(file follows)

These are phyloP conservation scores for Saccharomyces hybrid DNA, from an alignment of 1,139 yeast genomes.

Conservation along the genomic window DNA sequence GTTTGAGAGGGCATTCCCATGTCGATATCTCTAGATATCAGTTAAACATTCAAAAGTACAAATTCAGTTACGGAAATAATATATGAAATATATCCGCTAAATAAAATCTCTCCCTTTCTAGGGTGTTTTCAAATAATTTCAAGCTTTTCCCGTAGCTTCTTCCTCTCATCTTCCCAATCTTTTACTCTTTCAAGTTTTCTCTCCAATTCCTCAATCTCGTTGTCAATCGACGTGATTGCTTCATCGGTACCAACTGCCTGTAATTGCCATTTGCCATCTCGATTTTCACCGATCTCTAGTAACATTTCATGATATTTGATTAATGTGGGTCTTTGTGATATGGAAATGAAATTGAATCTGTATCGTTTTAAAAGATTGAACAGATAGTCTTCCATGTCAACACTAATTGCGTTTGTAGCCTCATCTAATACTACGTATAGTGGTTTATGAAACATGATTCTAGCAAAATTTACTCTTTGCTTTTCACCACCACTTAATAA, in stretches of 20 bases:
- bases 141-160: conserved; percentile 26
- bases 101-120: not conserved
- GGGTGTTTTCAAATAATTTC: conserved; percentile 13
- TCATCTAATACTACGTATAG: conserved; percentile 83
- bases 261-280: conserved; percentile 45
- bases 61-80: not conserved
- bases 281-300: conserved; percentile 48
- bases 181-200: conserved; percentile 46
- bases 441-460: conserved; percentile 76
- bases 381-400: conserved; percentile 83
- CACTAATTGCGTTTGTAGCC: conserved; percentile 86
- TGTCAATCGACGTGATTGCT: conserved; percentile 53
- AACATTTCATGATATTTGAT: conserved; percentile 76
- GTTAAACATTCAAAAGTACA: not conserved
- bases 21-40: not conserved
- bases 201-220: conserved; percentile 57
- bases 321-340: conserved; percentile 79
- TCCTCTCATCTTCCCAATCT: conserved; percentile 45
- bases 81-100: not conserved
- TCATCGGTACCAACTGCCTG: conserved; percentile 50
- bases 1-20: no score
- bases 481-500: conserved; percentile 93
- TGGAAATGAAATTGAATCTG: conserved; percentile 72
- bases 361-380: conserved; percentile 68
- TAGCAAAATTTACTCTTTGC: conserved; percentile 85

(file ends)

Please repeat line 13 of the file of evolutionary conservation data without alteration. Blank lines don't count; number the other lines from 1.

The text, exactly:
- CACTAATTGCGTTTGTAGCC: conserved; percentile 86